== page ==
When to Pick Jalapenos

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Knowing when fruit and vegetables are at their peak of ripeness can be a challenge for home gardeners. This is especially true with crops such as peppers that don't change dramatically when ripe. The signs that jalapenos are ready to pick are subtle but distinct.

From Planting to Harvest

  • Jalapenos are a warm-weather crop and should not be planted outside until night temperatures stay above 50 degrees Fahrenheit. Make a note of your planting date so that you know when to start looking for ripe fruit. Transplants produce mature fruit in 70 to 85 days, but when started outdoors directly from seed, jalapenos don't bear ripe fruit for 100 to 120 days after planting. Because of this long wait time, many gardeners either start their plants indoors four to six weeks before their anticipated planting date or buy plants from garden centers. The actual number of days to harvest depends on the cultivar selected, cultural practices and weather conditions.

Judging Maturity

  • Jalapenos are usually picked when ripe but still green. Ready-to-pick fruit exhibit lines or small cracks on the shoulder, the curved area just under the stem, and sometimes darkened areas on the skin that indicate the fruit is about to change color. The skin should be smooth and shiny. Mature jalapenos are usually 2 to 3 1/2 inches long, but size depends on cultivar.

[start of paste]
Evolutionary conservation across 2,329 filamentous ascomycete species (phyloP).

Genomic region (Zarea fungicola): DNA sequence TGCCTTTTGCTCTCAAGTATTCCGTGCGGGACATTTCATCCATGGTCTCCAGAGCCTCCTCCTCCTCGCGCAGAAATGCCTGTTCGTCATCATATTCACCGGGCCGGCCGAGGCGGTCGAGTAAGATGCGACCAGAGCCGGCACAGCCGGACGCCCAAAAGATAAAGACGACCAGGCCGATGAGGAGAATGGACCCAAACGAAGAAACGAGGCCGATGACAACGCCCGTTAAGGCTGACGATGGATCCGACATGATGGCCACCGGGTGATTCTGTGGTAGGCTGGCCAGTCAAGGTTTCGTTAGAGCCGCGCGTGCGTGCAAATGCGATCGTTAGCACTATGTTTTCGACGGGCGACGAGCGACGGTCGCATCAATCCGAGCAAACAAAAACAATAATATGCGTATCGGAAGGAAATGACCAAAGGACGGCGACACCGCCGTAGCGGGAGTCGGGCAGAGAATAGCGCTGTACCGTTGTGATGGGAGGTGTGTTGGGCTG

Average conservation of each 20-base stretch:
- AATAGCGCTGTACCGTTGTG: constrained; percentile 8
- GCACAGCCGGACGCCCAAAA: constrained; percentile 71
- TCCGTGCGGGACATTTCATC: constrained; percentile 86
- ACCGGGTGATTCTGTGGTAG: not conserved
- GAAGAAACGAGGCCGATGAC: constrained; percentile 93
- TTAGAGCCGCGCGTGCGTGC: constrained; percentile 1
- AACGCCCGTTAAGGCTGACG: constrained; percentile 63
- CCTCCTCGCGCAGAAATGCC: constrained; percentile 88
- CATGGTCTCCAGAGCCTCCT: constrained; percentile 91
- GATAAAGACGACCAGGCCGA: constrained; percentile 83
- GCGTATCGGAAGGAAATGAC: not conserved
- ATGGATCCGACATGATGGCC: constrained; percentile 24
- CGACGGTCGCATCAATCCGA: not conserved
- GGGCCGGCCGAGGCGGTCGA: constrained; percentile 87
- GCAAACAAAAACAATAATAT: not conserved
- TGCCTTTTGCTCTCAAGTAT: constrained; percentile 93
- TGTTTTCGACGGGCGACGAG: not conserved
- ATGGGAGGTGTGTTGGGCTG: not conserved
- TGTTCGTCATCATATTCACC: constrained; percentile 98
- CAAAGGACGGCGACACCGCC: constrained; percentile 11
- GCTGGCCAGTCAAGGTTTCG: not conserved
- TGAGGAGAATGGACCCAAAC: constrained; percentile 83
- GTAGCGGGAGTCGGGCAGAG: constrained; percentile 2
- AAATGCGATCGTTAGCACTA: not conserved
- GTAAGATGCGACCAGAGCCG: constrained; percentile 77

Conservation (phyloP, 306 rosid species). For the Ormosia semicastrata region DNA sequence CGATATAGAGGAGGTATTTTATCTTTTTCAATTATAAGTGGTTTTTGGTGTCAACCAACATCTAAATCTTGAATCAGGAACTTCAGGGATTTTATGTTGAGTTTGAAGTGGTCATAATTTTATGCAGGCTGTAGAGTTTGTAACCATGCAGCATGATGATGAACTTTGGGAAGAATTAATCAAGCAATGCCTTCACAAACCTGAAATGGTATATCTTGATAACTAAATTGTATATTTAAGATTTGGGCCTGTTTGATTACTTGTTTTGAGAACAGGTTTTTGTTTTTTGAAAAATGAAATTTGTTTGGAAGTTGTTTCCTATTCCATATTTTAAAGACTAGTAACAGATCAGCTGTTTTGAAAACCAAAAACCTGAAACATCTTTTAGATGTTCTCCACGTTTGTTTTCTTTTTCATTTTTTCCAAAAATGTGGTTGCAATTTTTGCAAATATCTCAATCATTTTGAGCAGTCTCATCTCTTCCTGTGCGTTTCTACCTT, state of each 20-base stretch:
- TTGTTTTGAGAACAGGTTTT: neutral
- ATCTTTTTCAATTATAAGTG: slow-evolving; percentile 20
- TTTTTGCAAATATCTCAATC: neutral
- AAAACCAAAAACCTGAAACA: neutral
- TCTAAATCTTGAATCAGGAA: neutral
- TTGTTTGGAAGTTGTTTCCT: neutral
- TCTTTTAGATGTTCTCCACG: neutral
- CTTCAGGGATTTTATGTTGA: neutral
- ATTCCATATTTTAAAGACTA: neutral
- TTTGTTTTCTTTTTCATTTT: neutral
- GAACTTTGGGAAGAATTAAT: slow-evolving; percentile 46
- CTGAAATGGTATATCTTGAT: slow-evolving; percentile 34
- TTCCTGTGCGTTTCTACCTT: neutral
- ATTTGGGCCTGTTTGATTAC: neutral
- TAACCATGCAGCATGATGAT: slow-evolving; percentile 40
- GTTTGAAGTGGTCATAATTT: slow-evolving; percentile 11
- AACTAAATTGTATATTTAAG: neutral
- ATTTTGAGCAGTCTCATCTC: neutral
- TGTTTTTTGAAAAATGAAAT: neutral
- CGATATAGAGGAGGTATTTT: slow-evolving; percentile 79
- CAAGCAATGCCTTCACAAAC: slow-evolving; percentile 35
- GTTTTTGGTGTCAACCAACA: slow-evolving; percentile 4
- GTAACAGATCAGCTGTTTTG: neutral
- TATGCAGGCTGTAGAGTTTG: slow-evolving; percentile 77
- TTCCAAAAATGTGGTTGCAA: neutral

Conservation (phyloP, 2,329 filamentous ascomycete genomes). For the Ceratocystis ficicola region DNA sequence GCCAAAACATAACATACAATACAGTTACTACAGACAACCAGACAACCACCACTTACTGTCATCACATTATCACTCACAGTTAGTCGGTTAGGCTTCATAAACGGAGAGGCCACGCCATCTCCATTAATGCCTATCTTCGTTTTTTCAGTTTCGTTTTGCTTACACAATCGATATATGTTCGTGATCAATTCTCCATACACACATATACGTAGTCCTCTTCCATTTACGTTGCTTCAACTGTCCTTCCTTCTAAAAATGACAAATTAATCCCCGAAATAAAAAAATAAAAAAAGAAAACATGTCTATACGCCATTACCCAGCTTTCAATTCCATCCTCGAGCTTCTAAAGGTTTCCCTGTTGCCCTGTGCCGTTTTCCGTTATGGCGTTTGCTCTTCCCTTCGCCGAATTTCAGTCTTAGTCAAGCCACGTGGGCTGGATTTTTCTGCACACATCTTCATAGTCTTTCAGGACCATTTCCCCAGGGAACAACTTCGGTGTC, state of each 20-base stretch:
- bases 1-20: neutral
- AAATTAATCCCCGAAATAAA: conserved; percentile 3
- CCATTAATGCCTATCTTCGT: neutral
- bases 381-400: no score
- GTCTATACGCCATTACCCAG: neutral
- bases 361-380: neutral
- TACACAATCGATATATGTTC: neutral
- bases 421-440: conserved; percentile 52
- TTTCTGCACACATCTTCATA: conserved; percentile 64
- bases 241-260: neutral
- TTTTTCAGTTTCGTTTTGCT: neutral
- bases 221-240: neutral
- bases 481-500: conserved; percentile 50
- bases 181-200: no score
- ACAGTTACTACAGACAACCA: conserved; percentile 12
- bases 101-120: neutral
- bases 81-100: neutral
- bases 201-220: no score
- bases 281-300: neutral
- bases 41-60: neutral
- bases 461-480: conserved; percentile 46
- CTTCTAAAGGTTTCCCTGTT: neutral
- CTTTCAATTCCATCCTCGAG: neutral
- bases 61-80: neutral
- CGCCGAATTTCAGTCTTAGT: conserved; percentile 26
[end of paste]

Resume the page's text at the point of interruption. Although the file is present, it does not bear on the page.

Color

  • Letting jalapenos turn red doesn't increase their hotness but does result in softer-textured fruit with a higher vitamin content. Jalapenos allowed to change color on the vine don't last as long fresh as when they're picked green, so plan on using them within about a week or can them.

What to Avoid

  • Look for fruit with firm, smooth skin (except for the cracks on the shoulders) and solid stems. Discard jalapenos with soft, watery spots, or with punctured or wrinkled skin. These fruits are damaged or past their prime.

At the End of the Season

  • The first frost will kill your jalapeno plants, so pick all the remaining fruit, regardless of size when a frost is forecast. Even the immature fruit are tasty. Alternatively, pull the entire plant and hang it upside down in a protected spot; some of the fruit will continue to ripen.

References

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